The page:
Moving on Up

I think we’ve been under a flood watch/thunderstorm watch every day for the last 2 weeks. This has given me the opportunity for two main things:

First: Potty Training Tiny Bear.  I’ve always heard girls are easier to train. Lies. Talk about adventure. I’m ready to move on, thank you!

Second: I get to tell you all about another state park adventure we’ve already had!

Scene: Summer Vacation, May 2013.

We were actually looking for a place to eat in the town of Lake Lure. But being as it is so small, we blinked and missed it. Next town? Chimney Rock.

I won’t pretend that I didn’t know it was there. I actually visited the area 6 months prior for a friend reunion of sorts…..I just hadn’t really intended for us to visit the state park area.

I figured we’d visit the tiny town, grab some lunch and get some moccasins. I got a whole lot more than I bargained for.

We backed out of our lunch parking spot, and turned straight into the gates of the Chimney Rock State Park.

The Chimney is wonderfully equipped with an elevator so that anyone is welcome to make it to the top. But I don’t like elevators, and the kids really needed to burn some energy.

We took the stairs. That’s 700+ steps up, up up…..

The kids loved standing on the actual “chimney.” The edges had guard rails, but I only wanted to be up there long enough to get everyone’s picture with the American flag. For some reason, Tiny Bear wanted to venture way too close to the edges of the chimney. This led me to imagine every horrifying scene one can have about the edge of a mountain and two curious children who know NO fear.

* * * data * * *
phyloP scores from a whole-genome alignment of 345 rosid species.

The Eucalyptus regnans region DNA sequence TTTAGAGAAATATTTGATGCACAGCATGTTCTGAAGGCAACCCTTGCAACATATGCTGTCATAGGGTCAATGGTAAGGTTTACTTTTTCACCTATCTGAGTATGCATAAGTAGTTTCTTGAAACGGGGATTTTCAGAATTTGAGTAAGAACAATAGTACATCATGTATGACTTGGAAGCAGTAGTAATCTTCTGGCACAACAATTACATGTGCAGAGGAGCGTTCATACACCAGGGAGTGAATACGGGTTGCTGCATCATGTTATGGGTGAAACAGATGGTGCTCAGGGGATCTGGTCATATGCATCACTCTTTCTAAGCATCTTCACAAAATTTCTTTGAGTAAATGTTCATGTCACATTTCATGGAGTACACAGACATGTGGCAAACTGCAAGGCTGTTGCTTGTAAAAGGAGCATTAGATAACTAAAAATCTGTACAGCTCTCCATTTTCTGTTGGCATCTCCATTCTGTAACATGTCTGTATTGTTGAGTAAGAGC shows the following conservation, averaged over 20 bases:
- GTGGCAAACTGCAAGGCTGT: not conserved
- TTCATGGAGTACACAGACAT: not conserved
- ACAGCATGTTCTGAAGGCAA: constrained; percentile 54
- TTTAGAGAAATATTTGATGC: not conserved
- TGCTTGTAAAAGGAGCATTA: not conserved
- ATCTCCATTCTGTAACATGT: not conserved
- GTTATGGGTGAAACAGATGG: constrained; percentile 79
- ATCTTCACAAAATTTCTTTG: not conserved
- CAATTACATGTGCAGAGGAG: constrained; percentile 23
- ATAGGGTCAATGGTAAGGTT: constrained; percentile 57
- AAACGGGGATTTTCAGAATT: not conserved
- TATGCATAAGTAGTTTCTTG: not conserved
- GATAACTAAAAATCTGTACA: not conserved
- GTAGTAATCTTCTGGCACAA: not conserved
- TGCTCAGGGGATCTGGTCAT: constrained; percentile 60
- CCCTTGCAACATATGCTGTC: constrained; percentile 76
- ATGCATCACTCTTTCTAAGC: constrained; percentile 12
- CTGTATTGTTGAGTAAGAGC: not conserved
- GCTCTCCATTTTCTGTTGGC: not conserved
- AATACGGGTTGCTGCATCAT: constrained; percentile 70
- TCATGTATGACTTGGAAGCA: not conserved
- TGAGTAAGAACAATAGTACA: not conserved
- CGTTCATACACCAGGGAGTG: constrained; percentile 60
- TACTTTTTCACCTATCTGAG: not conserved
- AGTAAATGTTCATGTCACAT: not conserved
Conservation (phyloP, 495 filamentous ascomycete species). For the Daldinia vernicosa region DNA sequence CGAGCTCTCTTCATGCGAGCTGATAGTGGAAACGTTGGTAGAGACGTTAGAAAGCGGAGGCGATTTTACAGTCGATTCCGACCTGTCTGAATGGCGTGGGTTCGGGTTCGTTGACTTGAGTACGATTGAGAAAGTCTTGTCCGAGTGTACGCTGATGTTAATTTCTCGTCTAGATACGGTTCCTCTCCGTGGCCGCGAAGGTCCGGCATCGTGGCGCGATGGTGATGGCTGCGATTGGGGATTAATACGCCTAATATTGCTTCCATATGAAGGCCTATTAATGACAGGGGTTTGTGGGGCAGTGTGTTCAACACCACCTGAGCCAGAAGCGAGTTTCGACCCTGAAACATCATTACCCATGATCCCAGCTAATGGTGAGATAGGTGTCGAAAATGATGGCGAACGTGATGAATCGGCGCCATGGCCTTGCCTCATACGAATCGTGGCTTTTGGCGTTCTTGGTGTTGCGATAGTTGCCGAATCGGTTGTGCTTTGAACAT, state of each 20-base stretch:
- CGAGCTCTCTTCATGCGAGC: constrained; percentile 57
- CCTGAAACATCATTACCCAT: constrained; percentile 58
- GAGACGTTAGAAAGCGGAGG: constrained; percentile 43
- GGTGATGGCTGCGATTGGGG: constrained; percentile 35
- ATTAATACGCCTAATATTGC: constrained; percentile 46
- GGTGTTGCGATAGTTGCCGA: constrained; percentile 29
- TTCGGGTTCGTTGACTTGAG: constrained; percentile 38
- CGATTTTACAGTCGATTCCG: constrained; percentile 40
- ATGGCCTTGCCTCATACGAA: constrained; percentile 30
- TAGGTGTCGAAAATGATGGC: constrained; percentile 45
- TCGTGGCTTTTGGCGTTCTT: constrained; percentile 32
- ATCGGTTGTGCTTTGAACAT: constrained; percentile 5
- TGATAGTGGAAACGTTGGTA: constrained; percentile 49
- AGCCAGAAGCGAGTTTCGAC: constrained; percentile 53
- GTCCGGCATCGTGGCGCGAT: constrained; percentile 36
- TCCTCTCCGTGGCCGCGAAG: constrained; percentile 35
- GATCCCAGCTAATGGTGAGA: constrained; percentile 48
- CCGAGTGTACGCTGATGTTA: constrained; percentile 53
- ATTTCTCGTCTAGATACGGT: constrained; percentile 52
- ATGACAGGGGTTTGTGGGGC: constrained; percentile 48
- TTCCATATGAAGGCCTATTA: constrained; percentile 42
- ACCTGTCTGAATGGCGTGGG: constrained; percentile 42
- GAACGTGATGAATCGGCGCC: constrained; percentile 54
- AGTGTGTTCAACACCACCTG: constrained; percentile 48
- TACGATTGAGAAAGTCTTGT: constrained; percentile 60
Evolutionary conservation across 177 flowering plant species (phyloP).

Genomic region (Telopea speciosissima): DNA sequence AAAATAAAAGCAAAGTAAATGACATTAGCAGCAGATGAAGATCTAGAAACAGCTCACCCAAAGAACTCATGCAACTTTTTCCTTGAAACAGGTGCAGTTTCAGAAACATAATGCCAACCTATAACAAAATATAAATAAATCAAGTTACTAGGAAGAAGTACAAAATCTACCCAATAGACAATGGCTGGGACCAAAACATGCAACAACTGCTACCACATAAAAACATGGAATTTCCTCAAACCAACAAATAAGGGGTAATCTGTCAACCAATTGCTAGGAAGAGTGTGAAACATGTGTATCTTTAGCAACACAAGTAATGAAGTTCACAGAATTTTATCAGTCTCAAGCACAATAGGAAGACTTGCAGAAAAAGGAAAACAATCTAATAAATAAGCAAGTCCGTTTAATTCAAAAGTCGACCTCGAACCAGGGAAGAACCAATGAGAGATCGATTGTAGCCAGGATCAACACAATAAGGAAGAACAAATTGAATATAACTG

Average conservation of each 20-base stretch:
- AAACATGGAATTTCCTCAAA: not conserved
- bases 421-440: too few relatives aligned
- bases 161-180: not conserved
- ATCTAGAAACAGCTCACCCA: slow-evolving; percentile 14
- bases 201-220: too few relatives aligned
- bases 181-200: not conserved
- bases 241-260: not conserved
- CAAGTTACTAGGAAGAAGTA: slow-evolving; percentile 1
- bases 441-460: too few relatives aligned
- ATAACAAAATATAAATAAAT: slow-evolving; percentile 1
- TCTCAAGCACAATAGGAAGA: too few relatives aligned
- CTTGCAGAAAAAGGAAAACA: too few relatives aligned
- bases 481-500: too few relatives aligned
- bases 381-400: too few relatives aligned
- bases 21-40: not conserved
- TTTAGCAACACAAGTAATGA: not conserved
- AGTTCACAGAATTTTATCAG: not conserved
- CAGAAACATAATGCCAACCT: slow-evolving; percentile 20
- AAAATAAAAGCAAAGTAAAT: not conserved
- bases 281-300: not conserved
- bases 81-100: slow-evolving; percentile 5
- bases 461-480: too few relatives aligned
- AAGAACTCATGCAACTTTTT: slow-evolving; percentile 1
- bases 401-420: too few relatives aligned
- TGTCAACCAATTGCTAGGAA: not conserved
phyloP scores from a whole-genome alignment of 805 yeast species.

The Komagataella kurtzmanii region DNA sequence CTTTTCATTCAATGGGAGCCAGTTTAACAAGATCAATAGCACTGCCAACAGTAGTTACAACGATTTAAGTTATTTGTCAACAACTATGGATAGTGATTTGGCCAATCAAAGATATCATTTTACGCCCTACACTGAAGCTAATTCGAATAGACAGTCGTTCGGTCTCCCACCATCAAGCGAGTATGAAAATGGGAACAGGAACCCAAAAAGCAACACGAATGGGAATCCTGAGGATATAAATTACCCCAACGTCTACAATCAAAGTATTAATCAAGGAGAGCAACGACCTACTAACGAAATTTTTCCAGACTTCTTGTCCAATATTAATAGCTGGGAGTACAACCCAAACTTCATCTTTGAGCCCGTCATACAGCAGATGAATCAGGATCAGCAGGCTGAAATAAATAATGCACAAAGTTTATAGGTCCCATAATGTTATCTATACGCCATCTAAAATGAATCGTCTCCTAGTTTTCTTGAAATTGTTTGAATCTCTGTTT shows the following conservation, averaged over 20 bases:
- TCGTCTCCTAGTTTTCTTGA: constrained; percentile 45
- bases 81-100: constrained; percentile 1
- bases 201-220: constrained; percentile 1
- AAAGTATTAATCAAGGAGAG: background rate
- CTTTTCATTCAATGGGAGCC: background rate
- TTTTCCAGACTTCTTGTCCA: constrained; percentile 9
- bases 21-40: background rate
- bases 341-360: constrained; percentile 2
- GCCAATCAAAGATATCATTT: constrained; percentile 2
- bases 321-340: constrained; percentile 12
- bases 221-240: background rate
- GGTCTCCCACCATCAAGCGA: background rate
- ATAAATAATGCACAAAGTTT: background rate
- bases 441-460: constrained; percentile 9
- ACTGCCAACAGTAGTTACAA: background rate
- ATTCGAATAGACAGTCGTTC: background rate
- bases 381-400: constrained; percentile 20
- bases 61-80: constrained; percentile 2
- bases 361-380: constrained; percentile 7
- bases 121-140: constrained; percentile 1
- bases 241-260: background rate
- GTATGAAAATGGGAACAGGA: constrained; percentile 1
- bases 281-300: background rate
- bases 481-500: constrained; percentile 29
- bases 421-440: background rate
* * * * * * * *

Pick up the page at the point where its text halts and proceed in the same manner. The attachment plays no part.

I quickly herded us HIGHER up the rocks (all steps, by the way) where strangely, I felt safer. Here we found the Opera Box. Absolutely my favorite part of the trip. The rocks had formed a natural boundary where I didn’t have to worry about ANYONE falling off and into Eternity. AND I could take pictures of the flag in peace.

The highest portion of the park is called Exclamation Point. Daddy Bear was carrying Tiny Bear on his shoulders, and we were going all the way up. Once you’ve made it so far, it seems silly to turn back no matter how tired you are.

We made it to the top. It was rather uneventful up there. I guess the kids had seen enough trees and rocks at that point and exhaustion had started to sink in.

A nice elevator man took us back down to the cave where the kids made excellent use of their echoes. I didn’t mind it much because we were just a few of the handful of people left in the park that afternoon. Even the souvenir shop was closed.

We didn’t leave right away, though. We lingered a bit; pressed some pennies and then sat in some rocking chairs over-looking the lake. Maybe it was because we were tired.

Or maybe we just weren’t quite ready to let go of this time we had. Together. We weren’t ready to drive away and watch the present become the past.

It’s an empowering memory for me, and I hope for the kids, as well. Because we didn’t give up when the trail got rough and the temperatures started to rise.

We kept moving on up. Together. And I hope it will always be this way.

 

 

 

 

 

 

 

 

 

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